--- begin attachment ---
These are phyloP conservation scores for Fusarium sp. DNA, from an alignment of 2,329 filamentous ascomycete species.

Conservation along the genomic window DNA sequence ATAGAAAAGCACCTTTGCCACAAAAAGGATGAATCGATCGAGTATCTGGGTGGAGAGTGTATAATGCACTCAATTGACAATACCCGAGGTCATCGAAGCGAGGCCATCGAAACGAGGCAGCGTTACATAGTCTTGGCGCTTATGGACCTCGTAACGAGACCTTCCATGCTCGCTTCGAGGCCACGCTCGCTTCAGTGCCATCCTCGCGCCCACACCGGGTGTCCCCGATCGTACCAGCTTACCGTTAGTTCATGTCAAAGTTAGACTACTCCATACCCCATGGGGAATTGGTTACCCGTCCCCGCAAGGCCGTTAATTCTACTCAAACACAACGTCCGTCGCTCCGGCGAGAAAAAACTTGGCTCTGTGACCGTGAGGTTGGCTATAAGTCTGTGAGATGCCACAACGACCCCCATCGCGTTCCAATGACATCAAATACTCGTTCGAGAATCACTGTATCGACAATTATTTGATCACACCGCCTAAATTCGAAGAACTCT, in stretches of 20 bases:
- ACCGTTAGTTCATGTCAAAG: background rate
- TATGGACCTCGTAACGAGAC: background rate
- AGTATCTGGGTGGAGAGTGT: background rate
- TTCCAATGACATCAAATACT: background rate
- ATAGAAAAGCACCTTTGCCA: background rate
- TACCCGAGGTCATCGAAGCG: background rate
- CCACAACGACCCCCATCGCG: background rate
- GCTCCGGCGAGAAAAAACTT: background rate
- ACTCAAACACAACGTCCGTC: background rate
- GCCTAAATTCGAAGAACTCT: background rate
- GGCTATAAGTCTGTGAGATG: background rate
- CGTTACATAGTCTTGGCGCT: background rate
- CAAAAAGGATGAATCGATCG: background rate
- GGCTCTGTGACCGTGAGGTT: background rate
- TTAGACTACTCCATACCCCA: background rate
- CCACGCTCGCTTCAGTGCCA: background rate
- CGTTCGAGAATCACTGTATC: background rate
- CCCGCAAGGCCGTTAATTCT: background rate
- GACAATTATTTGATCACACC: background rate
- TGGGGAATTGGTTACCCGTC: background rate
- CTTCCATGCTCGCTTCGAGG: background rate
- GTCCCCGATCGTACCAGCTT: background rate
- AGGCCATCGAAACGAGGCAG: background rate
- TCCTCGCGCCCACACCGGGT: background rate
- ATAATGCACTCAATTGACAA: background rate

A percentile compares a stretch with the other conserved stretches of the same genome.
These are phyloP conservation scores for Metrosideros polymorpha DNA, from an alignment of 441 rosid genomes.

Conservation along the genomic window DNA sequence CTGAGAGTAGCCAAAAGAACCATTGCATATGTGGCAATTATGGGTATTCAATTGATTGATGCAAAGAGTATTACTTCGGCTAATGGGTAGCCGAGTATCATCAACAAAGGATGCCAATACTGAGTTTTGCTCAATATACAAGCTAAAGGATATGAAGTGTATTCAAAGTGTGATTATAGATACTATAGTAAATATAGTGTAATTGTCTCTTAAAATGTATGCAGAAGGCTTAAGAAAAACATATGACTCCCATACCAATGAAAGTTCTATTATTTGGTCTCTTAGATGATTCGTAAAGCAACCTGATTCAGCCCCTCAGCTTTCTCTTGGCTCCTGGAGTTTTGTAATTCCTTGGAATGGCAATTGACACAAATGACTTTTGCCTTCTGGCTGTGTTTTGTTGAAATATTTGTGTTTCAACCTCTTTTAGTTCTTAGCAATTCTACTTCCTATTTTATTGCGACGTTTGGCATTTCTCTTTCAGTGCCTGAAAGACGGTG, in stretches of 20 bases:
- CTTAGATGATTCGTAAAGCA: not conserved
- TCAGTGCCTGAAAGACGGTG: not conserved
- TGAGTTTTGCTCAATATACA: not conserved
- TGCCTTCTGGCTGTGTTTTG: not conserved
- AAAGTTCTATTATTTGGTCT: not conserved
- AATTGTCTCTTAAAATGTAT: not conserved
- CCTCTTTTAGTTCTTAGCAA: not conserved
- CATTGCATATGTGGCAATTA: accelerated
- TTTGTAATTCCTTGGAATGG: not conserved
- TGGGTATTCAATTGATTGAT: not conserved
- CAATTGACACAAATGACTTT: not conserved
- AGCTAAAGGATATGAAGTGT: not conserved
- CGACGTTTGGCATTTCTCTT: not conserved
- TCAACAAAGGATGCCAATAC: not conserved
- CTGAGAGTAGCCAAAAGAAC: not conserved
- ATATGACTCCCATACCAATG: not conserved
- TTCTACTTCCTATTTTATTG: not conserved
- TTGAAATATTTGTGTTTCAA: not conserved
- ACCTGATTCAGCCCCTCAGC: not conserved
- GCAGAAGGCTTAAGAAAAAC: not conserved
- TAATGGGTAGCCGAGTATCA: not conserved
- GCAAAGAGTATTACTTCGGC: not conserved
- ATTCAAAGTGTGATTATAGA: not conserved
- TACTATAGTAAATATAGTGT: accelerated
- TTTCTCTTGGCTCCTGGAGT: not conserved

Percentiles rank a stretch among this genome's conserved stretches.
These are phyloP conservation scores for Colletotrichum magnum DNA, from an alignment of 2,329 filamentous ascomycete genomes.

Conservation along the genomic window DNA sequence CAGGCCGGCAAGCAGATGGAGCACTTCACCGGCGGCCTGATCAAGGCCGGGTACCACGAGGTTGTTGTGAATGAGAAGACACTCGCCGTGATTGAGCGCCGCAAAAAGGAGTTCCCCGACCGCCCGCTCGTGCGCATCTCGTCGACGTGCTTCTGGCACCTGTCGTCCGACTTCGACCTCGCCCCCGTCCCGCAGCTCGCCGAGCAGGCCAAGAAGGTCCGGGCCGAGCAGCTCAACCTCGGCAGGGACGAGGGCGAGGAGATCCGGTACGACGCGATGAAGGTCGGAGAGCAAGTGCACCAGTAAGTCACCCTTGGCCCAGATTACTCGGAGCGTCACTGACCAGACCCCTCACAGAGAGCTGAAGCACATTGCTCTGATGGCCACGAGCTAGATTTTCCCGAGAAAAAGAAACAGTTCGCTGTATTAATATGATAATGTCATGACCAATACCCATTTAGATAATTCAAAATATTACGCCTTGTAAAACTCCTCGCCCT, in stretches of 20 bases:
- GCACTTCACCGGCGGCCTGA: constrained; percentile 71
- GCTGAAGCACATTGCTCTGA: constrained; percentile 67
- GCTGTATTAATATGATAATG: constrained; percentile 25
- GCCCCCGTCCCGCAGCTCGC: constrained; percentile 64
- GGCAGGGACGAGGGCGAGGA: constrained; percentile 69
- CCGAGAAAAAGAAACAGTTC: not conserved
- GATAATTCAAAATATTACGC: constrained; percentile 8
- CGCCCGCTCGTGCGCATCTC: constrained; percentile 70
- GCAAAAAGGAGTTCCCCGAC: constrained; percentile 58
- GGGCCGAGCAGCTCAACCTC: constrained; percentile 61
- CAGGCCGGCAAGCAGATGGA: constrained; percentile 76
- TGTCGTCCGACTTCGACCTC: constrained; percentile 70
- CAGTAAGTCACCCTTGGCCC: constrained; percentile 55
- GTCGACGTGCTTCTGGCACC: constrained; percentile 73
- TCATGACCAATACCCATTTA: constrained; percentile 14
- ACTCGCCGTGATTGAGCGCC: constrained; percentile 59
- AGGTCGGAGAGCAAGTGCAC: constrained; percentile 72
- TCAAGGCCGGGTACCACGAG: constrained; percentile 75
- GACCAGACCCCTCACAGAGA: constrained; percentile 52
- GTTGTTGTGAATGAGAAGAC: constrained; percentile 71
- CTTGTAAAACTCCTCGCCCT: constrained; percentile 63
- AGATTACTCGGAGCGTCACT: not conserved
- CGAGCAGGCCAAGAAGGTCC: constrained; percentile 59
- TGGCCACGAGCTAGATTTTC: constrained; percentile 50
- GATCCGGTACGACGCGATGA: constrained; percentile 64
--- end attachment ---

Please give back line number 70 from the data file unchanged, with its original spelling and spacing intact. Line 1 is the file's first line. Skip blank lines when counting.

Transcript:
- TGTCGTCCGACTTCGACCTC: constrained; percentile 70